"It was the way the foreman in our shop did his work," the kid says. "He permitted the light of his Christ to shine and I saw it."

Sweet story, as beautiful as grace always is.

Finally, Drukker says, we distinguish that beauty in its selfless character. What follows is an odd line that I understand, probably because I'm born and reared Calvinist: "It is best," the preacher says, "that we do not behold our spiritual beauty," that the foreman not really know he's glowing with the light of Christ, because from the Edenic apple on, pride goeth before the fall. The light of Christ is wholly beautiful in the faces of those who know Him, but it's always best, the pastor says, for those so blessed to avoid mirrors.

I get that--a perfectly human line in a divine reflection.

At the end of Rev. Drukker's old sermon, the pastor asks "How then can we possess this spiritual beauty?" Unsparingly, he finishes the whole sermon with all four verses of "Take time be holy, speak oft with thy Lord." And I hear my parents singing.

But my Sunday held yet another sermon, this one also all about beauty.

The preacher scheduled for the afternoon's chapel at the old folks home didn't show up yesterday, which left a nurse in charge, a woman more than a little shaky, she told us, behind the podium. So the congregation of ninety-year-olds before her just sang old hymns, one favorite after another, words they'd sung a hundred times before.

One of the old folks was someone I remembered hearing preach years ago, a sermon illustrated with his experiences on mission fields in the Middle East. Today, he and his wife live in the nursing home, where Sunday afternoons they sidle up to folding tables in their motorized wheelchairs, ready for worship.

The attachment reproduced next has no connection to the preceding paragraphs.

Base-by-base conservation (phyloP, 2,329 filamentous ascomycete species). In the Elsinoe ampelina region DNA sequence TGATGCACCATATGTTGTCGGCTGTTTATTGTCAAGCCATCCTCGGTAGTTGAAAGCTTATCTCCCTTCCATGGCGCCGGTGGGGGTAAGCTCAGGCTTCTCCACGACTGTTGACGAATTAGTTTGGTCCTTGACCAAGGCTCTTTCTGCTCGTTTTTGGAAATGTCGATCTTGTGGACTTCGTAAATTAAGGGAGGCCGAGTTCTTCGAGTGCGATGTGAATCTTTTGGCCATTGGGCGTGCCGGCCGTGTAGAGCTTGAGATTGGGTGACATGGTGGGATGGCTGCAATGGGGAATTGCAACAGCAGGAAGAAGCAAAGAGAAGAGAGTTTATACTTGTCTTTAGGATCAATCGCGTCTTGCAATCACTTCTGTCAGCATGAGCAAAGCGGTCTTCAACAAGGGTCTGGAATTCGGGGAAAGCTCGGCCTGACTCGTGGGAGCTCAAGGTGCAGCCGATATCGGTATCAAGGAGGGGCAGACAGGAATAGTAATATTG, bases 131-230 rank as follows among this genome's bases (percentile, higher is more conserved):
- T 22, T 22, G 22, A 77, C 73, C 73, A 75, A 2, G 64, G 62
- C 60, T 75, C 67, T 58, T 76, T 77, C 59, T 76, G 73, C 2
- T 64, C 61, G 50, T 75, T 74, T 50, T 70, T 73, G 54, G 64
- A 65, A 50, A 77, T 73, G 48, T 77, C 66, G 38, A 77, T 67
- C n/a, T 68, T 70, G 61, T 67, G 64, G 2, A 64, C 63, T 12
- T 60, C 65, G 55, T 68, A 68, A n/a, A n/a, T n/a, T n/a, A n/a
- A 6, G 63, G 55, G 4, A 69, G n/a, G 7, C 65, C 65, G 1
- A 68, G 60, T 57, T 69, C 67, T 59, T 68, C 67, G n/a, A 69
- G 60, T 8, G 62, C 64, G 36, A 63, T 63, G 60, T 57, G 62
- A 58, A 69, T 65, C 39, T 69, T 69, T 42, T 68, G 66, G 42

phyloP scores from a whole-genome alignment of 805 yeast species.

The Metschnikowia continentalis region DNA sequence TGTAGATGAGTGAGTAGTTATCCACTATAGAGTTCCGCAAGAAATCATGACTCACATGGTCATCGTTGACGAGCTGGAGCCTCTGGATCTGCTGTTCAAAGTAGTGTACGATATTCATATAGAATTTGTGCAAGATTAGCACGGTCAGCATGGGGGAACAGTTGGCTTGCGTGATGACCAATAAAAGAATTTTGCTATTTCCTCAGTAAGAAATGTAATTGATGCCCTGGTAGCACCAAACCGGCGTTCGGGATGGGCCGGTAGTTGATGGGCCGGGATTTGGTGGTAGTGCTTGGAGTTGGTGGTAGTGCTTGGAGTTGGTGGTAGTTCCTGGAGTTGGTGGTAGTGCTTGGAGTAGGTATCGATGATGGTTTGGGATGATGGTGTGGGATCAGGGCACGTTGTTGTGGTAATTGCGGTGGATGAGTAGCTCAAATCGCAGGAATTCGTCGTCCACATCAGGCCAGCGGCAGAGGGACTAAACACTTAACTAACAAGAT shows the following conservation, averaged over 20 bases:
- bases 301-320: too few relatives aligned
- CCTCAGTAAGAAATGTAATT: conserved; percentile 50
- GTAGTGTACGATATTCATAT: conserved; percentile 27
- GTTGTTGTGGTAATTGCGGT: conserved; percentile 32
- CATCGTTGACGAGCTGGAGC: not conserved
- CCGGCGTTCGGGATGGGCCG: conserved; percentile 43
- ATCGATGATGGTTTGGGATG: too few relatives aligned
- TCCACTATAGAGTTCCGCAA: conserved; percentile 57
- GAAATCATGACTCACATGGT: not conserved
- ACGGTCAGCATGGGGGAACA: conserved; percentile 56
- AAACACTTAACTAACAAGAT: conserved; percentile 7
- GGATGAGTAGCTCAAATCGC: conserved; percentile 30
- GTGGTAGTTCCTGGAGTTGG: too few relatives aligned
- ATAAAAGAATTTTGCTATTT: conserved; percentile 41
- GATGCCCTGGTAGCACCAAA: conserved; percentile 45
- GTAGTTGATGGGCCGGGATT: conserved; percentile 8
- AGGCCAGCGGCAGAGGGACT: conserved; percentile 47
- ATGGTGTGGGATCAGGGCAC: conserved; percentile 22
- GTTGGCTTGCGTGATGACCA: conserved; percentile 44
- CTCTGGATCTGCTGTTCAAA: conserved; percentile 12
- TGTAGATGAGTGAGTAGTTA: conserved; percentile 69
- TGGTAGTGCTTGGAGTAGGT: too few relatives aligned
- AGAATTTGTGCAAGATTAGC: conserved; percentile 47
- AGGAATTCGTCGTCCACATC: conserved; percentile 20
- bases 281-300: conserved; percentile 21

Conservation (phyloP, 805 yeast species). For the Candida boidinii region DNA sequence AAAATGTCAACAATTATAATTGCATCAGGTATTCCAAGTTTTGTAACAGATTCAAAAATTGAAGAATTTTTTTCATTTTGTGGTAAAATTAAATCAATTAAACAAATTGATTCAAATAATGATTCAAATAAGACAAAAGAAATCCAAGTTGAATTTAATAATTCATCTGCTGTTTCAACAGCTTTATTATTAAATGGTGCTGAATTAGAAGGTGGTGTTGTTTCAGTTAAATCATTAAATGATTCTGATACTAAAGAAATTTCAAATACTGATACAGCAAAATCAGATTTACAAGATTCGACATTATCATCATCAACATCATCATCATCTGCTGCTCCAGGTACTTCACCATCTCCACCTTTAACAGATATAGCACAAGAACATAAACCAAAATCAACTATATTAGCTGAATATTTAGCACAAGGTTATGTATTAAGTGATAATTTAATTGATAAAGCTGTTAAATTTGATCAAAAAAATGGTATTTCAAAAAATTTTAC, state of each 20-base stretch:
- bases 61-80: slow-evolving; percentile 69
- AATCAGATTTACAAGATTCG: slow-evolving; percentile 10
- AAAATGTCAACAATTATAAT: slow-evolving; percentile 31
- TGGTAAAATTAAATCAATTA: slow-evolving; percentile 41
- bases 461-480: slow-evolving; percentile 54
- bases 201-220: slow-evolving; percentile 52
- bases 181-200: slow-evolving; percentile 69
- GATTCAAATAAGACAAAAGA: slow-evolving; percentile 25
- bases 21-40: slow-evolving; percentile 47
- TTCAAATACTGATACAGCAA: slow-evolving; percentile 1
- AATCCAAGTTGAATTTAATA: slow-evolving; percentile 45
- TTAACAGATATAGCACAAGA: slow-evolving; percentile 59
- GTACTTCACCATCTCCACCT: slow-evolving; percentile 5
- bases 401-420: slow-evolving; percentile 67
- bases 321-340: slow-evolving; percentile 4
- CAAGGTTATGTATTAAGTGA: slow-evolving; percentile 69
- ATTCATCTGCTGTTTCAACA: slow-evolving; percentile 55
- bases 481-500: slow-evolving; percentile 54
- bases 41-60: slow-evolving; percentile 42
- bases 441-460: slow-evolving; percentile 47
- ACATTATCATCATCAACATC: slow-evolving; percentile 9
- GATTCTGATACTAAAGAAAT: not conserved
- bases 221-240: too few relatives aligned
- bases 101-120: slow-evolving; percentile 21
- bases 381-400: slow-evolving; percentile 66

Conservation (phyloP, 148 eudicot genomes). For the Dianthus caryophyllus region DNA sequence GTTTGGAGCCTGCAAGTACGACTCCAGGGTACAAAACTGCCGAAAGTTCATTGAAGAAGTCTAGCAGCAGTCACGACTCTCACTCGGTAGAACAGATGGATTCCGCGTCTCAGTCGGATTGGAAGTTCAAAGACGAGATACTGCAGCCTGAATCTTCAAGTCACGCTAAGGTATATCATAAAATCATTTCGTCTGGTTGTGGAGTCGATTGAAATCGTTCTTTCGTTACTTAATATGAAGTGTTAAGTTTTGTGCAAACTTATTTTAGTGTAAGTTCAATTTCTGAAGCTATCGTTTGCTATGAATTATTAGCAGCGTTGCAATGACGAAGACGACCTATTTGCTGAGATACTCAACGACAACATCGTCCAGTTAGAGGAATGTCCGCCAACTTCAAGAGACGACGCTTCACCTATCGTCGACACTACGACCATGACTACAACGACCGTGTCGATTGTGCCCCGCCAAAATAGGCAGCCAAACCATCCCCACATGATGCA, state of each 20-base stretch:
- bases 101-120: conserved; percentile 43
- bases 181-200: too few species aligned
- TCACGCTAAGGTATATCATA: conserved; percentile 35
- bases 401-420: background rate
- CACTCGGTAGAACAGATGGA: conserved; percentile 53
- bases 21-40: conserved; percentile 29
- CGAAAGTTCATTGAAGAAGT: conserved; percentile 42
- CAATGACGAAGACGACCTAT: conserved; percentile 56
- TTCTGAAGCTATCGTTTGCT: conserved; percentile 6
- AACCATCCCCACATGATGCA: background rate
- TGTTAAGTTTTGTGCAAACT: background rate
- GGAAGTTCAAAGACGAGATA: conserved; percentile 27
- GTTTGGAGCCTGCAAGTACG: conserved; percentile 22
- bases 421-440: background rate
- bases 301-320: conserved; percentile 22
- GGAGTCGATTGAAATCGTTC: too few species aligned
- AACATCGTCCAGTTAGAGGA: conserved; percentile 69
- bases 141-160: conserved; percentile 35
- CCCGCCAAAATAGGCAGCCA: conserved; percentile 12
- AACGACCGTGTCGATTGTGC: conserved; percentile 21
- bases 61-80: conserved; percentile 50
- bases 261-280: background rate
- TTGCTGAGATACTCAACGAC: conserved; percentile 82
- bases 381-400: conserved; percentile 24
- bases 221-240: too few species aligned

Once upon a time that preacher would have stepped in for the no-show, and done so ably, I'm sure. Not yesterday, and no more.

During "He Lives," (feel free to hum the chorus) his wife shuddered noticeably, which prompted her loving husband, out of concern, to reach for her hand and hold it.

He looked into her eyes. She was okay--she motioned to him not to worry. "He Lives" went on.

Out of concern and love, midway through the next verse, the old pastor gently reached once again for her hand, and held her arm right below the wrist, simply held it as they sang. She looked at him, then brought her left hand over to where his rested on her right wrist, and that's the way they finished "He Lives," hand over hand over hand.

I don't know where Reverend Douwe Reinder Drukker might have used that story in his sermon a hundred years ago, or if it even fits. Maybe it doesn't. But if the Dominie is right about "the beauty of the Lord," and if the psalmist's assessment of God's beauty somehow morphs into what we call grace, then, yesterday, in the conjoined hands of a man and woman who've loved each other for what seems forever, I'm quite sure I caught a lovely Sabbath glimpse of the what somehow has to be the beauty of the Lord.